The Dreams That Rot In Your Heart
16Volt have now had three incarnations – the first one that ended around the time of SuperCoolNothing, the second that roared back with FullBlackHabit, and now the third that has returned to the live arena this summer (and hopefully with new material to follow). That first incarnation was one of the leading lights of the Cold Wave splinter of industrial rock in the nineties, and I’m still certain that there is barely a bad moment on any of 16Volt’s first few albums – and particularly on LetDownCrush. It is full of bass-heavy industrial-rock stompers (The Dreams That Rot In Your Heart, The Cut Collector, Two Wires Thin, to name just three), but on the flipside Eric Powell was actually capable of writing slower, ballad-like songs that were not just throwaways to pad out an album (although, saying that, the bizarre Carla’s Tarantulas that closes the album is very much a throwaway). Incalculably influential to an awful lot of US industrial that followed in their wake, 16Volt perhaps don’t always get the tip of the hat for their trailblazing work.
First Band On The Moon
Ah yes, the sweet-voiced Swedish indie-rock band, that as their covers of Paranoid and Iron Man remind us, secretly were metalheads – and major-league Sabbath fans – at heart. Not that you’d know from their monstrous hit Lovefool, that was on the airwaves constantly for the rest of the decade (assisted by prominent use in both Romeo + Juliet and Cruel Intentions). They were always a strange band to pin down. Much of their material was smooth-edged, radio-friendly indie – as Lovefool proved so well – but just on occasions they’d stamp their feet and release riffage that metal bands would have been proud of. Listening to the other single from the album, though – Been It straddles the divide between the two, with a harder edge, but still with the sweet melodies, and suggests a bitter edge to the lyrics, too.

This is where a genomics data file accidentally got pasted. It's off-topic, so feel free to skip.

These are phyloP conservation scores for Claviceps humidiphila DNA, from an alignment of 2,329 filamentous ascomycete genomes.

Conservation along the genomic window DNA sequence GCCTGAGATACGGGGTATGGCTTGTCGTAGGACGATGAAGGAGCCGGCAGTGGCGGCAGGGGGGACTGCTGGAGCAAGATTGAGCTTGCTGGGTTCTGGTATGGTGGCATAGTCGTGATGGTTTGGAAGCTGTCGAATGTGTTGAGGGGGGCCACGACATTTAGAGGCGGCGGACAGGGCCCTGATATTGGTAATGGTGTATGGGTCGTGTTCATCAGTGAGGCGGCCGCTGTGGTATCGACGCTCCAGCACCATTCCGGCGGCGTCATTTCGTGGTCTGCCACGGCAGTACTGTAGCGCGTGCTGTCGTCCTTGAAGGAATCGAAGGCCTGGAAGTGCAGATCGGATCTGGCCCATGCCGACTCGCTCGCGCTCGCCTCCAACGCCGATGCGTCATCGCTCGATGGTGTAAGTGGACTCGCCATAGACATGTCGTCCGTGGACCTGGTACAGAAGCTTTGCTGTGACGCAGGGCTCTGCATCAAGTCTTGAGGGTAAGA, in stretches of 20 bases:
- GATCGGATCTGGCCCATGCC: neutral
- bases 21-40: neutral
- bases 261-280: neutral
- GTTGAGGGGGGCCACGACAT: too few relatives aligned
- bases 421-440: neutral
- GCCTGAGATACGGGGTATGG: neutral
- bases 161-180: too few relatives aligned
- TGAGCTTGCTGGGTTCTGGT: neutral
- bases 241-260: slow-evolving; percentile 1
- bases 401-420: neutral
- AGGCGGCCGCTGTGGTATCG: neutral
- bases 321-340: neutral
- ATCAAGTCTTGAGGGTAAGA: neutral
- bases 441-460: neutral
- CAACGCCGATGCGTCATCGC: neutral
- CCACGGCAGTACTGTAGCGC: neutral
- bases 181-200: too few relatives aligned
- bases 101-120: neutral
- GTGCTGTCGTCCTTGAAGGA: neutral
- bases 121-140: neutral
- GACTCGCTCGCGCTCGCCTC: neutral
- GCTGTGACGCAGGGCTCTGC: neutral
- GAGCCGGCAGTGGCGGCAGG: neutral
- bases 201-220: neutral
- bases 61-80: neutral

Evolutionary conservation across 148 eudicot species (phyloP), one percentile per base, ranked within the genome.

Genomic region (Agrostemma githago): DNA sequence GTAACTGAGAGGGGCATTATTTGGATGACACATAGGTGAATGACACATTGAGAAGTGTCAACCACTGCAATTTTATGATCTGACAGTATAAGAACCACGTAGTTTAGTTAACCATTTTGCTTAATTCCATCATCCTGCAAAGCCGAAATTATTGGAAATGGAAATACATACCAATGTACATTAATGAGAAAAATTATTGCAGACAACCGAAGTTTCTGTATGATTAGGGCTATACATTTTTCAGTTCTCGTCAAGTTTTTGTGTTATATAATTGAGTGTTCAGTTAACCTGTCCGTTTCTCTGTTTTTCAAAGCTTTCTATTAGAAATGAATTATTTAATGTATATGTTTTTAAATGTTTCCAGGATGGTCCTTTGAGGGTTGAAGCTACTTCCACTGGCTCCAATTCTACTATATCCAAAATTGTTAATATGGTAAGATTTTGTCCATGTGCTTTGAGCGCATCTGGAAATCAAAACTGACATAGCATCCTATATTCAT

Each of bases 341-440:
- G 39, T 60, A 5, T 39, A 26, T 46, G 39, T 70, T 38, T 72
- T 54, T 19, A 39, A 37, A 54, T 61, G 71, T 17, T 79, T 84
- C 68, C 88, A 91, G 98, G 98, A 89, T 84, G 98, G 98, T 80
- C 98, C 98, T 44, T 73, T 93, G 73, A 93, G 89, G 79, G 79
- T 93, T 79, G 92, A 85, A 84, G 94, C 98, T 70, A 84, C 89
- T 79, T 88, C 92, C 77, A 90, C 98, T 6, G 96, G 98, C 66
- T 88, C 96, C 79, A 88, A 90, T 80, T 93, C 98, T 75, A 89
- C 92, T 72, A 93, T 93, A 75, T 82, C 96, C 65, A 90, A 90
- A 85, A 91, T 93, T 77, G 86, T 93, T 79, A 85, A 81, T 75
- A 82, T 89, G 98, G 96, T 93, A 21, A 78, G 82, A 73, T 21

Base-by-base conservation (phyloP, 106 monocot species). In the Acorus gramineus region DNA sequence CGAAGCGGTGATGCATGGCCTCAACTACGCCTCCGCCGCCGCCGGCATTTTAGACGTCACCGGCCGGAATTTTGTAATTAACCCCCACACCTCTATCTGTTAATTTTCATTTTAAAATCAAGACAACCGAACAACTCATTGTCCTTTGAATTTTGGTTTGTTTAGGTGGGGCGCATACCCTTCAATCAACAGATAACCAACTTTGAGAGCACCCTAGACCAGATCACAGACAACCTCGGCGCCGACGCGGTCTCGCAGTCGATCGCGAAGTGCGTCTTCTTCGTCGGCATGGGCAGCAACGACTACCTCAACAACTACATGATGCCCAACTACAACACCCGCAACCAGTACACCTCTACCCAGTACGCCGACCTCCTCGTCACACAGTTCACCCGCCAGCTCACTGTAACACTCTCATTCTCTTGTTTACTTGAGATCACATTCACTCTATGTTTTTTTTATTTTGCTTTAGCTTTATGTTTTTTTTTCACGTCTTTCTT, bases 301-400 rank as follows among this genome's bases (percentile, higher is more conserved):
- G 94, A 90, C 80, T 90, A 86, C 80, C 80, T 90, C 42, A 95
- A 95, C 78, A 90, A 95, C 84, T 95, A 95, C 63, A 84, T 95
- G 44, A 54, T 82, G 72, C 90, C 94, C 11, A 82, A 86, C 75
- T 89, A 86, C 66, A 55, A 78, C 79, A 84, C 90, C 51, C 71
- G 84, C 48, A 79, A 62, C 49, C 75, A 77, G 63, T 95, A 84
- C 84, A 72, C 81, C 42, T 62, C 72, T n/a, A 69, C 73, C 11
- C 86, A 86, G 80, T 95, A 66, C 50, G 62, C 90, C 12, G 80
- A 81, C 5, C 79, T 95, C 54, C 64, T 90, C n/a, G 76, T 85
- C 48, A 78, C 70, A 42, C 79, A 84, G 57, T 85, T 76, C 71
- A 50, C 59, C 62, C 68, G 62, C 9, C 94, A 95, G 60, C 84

An album that I, like many others, rather forgot about over the years, only to rediscover it at the beginning of this decade, and then wonder exactly why I’d forgotten it at all. A sprawling, lengthy album of elegantly produced space-rock, the crucial difference to many other bands who get lost in space was that Failure actually remembered to write songs. Amid the many linking Segues, there are loads of them here, loaded with hooks and glorious melodies, and wrapped in an expansive, technically brilliant production that makes the album sound like it was beamed in from the future. That latter point is one of the reasons, too, why the follow-up (nineteen years later!) sounded like a natural evolution rather than a different band, as reformations often do. Fantastic Planet was the sound of a band throwing all of their talent at an album without any real label support, a band with nothing to lose. That it sounded so brilliant, but sank the band at the time, is one of the great travesties of the nineties – and their redemption last year when they returned was absolutely glorious to see.
Novocaine for the Soul
An artist that rather came out of nowhere in 1996, six months later (early in ’97) had a surprise hit with Novocaine for the Soul, and has had a turbulent and well-respected career since. Eels is effectively Mark Everett, and I’ve always had a rather difficult time trying to explain Eels. Confessional alternative rock doesn’t even half explain what is going on in most of his songs, and at times the level of detail he delves into to explain the horrors of his life or those around them border on the deeply uncomfortable. On others, though, the detail is exquisite – particularly here on Susan’s House, with the narrator passing through grimmer parts of LA. But, as perhaps became even more notable on subsequent releases, despite the gloom Everett’s real skill is creating gloriously catchy pop songs from such bleak subject matter – quite a bait and switch.